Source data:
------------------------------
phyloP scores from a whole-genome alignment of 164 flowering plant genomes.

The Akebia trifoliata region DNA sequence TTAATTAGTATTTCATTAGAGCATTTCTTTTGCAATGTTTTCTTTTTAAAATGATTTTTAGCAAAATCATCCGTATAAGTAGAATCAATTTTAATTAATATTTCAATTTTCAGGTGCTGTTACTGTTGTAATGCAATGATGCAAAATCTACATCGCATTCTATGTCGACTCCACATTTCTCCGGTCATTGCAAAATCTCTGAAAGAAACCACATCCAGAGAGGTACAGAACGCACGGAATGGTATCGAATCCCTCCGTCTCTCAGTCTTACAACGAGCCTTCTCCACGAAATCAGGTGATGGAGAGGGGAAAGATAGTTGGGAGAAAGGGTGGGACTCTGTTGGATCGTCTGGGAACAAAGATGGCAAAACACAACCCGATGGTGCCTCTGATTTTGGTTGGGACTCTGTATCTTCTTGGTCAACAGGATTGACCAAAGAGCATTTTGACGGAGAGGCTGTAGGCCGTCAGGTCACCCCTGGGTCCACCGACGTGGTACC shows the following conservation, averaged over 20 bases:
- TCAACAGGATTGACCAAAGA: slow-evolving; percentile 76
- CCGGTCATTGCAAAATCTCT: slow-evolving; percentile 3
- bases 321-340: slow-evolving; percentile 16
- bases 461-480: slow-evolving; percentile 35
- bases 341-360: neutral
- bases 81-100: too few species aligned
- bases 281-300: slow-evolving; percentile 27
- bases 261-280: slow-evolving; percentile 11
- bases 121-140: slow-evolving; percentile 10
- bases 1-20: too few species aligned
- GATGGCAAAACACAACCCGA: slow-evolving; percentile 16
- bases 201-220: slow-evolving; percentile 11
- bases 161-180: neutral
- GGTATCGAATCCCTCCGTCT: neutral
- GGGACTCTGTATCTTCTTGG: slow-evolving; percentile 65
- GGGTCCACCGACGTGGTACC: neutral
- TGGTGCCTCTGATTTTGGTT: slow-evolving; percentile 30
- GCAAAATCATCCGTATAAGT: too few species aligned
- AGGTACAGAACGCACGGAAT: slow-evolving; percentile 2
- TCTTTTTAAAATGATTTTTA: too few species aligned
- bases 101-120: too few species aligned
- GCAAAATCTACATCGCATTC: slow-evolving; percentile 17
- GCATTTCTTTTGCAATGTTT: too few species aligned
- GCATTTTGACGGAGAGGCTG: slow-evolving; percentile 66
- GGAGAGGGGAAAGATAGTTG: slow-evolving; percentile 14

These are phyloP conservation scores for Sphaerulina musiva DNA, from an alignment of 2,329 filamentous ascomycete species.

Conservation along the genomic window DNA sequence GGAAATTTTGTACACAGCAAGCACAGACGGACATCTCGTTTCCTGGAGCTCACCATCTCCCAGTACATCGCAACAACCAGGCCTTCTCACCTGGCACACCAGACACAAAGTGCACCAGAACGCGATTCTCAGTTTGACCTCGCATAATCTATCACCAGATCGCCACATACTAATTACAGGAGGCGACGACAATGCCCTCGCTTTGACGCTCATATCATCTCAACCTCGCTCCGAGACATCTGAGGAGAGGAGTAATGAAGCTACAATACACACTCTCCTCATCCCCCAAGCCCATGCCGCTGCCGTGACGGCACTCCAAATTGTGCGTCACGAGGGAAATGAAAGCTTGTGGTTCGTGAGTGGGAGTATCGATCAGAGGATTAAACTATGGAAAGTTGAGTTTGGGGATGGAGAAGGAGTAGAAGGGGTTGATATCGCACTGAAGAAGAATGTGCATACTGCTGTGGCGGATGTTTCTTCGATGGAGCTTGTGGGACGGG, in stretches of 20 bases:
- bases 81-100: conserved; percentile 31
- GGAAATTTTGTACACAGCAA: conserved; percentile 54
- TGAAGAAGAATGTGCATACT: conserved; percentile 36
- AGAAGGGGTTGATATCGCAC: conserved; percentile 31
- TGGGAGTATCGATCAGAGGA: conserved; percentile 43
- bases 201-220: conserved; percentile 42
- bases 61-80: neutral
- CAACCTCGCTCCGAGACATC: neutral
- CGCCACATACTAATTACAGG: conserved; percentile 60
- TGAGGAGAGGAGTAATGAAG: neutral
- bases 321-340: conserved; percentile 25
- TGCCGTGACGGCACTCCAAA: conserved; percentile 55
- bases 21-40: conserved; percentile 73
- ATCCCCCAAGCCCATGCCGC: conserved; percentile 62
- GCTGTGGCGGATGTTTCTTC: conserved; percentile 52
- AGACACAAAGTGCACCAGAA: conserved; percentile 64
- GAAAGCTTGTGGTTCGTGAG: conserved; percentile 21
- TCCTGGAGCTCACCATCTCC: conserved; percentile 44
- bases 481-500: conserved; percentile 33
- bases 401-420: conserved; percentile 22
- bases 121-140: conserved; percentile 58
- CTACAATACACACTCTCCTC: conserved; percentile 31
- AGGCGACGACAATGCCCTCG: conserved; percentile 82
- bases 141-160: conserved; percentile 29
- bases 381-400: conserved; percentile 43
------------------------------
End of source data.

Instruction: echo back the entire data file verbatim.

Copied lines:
phyloP scores from a whole-genome alignment of 164 flowering plant genomes.

The Akebia trifoliata region DNA sequence TTAATTAGTATTTCATTAGAGCATTTCTTTTGCAATGTTTTCTTTTTAAAATGATTTTTAGCAAAATCATCCGTATAAGTAGAATCAATTTTAATTAATATTTCAATTTTCAGGTGCTGTTACTGTTGTAATGCAATGATGCAAAATCTACATCGCATTCTATGTCGACTCCACATTTCTCCGGTCATTGCAAAATCTCTGAAAGAAACCACATCCAGAGAGGTACAGAACGCACGGAATGGTATCGAATCCCTCCGTCTCTCAGTCTTACAACGAGCCTTCTCCACGAAATCAGGTGATGGAGAGGGGAAAGATAGTTGGGAGAAAGGGTGGGACTCTGTTGGATCGTCTGGGAACAAAGATGGCAAAACACAACCCGATGGTGCCTCTGATTTTGGTTGGGACTCTGTATCTTCTTGGTCAACAGGATTGACCAAAGAGCATTTTGACGGAGAGGCTGTAGGCCGTCAGGTCACCCCTGGGTCCACCGACGTGGTACC shows the following conservation, averaged over 20 bases:
- TCAACAGGATTGACCAAAGA: slow-evolving; percentile 76
- CCGGTCATTGCAAAATCTCT: slow-evolving; percentile 3
- bases 321-340: slow-evolving; percentile 16
- bases 461-480: slow-evolving; percentile 35
- bases 341-360: neutral
- bases 81-100: too few species aligned
- bases 281-300: slow-evolving; percentile 27
- bases 261-280: slow-evolving; percentile 11
- bases 121-140: slow-evolving; percentile 10
- bases 1-20: too few species aligned
- GATGGCAAAACACAACCCGA: slow-evolving; percentile 16
- bases 201-220: slow-evolving; percentile 11
- bases 161-180: neutral
- GGTATCGAATCCCTCCGTCT: neutral
- GGGACTCTGTATCTTCTTGG: slow-evolving; percentile 65
- GGGTCCACCGACGTGGTACC: neutral
- TGGTGCCTCTGATTTTGGTT: slow-evolving; percentile 30
- GCAAAATCATCCGTATAAGT: too few species aligned
- AGGTACAGAACGCACGGAAT: slow-evolving; percentile 2
- TCTTTTTAAAATGATTTTTA: too few species aligned
- bases 101-120: too few species aligned
- GCAAAATCTACATCGCATTC: slow-evolving; percentile 17
- GCATTTCTTTTGCAATGTTT: too few species aligned
- GCATTTTGACGGAGAGGCTG: slow-evolving; percentile 66
- GGAGAGGGGAAAGATAGTTG: slow-evolving; percentile 14

These are phyloP conservation scores for Sphaerulina musiva DNA, from an alignment of 2,329 filamentous ascomycete species.

Conservation along the genomic window DNA sequence GGAAATTTTGTACACAGCAAGCACAGACGGACATCTCGTTTCCTGGAGCTCACCATCTCCCAGTACATCGCAACAACCAGGCCTTCTCACCTGGCACACCAGACACAAAGTGCACCAGAACGCGATTCTCAGTTTGACCTCGCATAATCTATCACCAGATCGCCACATACTAATTACAGGAGGCGACGACAATGCCCTCGCTTTGACGCTCATATCATCTCAACCTCGCTCCGAGACATCTGAGGAGAGGAGTAATGAAGCTACAATACACACTCTCCTCATCCCCCAAGCCCATGCCGCTGCCGTGACGGCACTCCAAATTGTGCGTCACGAGGGAAATGAAAGCTTGTGGTTCGTGAGTGGGAGTATCGATCAGAGGATTAAACTATGGAAAGTTGAGTTTGGGGATGGAGAAGGAGTAGAAGGGGTTGATATCGCACTGAAGAAGAATGTGCATACTGCTGTGGCGGATGTTTCTTCGATGGAGCTTGTGGGACGGG, in stretches of 20 bases:
- bases 81-100: conserved; percentile 31
- GGAAATTTTGTACACAGCAA: conserved; percentile 54
- TGAAGAAGAATGTGCATACT: conserved; percentile 36
- AGAAGGGGTTGATATCGCAC: conserved; percentile 31
- TGGGAGTATCGATCAGAGGA: conserved; percentile 43
- bases 201-220: conserved; percentile 42
- bases 61-80: neutral
- CAACCTCGCTCCGAGACATC: neutral
- CGCCACATACTAATTACAGG: conserved; percentile 60
- TGAGGAGAGGAGTAATGAAG: neutral
- bases 321-340: conserved; percentile 25
- TGCCGTGACGGCACTCCAAA: conserved; percentile 55
- bases 21-40: conserved; percentile 73
- ATCCCCCAAGCCCATGCCGC: conserved; percentile 62
- GCTGTGGCGGATGTTTCTTC: conserved; percentile 52
- AGACACAAAGTGCACCAGAA: conserved; percentile 64
- GAAAGCTTGTGGTTCGTGAG: conserved; percentile 21
- TCCTGGAGCTCACCATCTCC: conserved; percentile 44
- bases 481-500: conserved; percentile 33
- bases 401-420: conserved; percentile 22
- bases 121-140: conserved; percentile 58
- CTACAATACACACTCTCCTC: conserved; percentile 31
- AGGCGACGACAATGCCCTCG: conserved; percentile 82
- bases 141-160: conserved; percentile 29
- bases 381-400: conserved; percentile 43